Published at Sunday, September 09th 2018. by Angela Hatfield in Nailer.
For the most heavy-duty pneumatic nailing, Senco's line of pneumatic tools is one that truly never fails to impress; with innovation, design, and all-around style, Senco nailers, like the FinishPro 11, a 23 gauge pin nailer, remain in a league of their own. Perfect for your most detailed and intricate projects, this micro pinner is both lightweight and powerful with the extra punch for effective use in harder materials. Additionally, pins fasten securely and leave behind them a virtually invisible hole with no splitting to your materials. Not only is the tool durable with an aluminum housing and tough components, but it is also designed for optimal operator comfort.
Siding nailers - Sliding nailers are also highly specialized tools and they are built for the purpose of nailing down siding. They come with a large magazine meant to carry nails made especially for siding. These too tend to be coil type.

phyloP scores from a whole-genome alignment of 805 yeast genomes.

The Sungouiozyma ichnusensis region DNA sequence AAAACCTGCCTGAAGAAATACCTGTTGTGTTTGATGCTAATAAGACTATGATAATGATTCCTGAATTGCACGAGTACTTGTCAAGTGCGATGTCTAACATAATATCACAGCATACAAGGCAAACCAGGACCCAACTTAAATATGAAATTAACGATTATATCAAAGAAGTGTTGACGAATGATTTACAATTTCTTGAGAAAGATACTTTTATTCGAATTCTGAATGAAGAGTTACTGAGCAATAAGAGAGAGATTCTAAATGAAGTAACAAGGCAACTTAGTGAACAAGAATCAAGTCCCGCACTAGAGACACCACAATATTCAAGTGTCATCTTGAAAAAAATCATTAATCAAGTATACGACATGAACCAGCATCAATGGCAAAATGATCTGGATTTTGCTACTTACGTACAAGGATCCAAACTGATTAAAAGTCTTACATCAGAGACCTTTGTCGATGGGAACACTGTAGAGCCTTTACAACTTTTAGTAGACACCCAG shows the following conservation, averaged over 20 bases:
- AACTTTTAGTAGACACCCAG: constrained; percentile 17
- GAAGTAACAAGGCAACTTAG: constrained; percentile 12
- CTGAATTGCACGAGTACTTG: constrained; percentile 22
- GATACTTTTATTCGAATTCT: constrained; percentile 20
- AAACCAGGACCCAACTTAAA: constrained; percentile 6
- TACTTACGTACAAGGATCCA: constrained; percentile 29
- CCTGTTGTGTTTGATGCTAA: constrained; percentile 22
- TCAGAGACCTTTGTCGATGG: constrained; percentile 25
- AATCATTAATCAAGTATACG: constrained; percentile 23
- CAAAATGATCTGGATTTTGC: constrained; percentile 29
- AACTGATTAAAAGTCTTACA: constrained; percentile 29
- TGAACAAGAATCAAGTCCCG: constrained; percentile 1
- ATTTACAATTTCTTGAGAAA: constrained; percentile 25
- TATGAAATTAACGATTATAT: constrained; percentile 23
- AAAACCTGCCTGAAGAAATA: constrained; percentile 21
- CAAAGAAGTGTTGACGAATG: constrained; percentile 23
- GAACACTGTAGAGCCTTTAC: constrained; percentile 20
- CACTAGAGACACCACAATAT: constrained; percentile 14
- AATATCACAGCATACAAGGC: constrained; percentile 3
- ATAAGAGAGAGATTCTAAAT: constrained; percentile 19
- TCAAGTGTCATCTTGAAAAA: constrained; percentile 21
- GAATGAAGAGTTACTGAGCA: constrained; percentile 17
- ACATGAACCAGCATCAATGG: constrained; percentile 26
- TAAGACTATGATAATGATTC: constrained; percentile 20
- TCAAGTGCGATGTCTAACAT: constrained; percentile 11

Air nailers are needed frequently in the house but unfortunately an all-purpose air nailer that can be used for multiple purposes is not usually available. There is a specific air nailer required for each construction product and very few air nailers can be used for multiple projects. There are separate nailers available that are used for working with thinner wood materials, but the same nailers cannot be used for projects using thicker wood slabs. A few of the air nailers available in the market have been discussed below:
The next thing for you to do is determine what you intend to use your new coil nailer for? Each nailer has its own uses. Coil Framing Nailers are larger packing more punch, driving in nails averaging 2 ½ to 3 ½ inch in size which is ample size nails for framing. I have never used over a 3 inch nail in all the years I have been framing. A distinct advantage of using a coil framing nailer over a stick framing nailer is that the magazine hold considerably more nails.
Finish nailers - These products are also called brad and/or pin tools. They are meant for, as the name suggests, finishing work and hence the nails tend to be much smaller and smoother. They are usually stick-type nailers and are used fit on finishing touches like trimmings. They are generally much smaller and lighter than framer nailers and are meant for lighter, smaller materials. The nails on these equipment are often rounded and specialized so that they can be hidden with putty.
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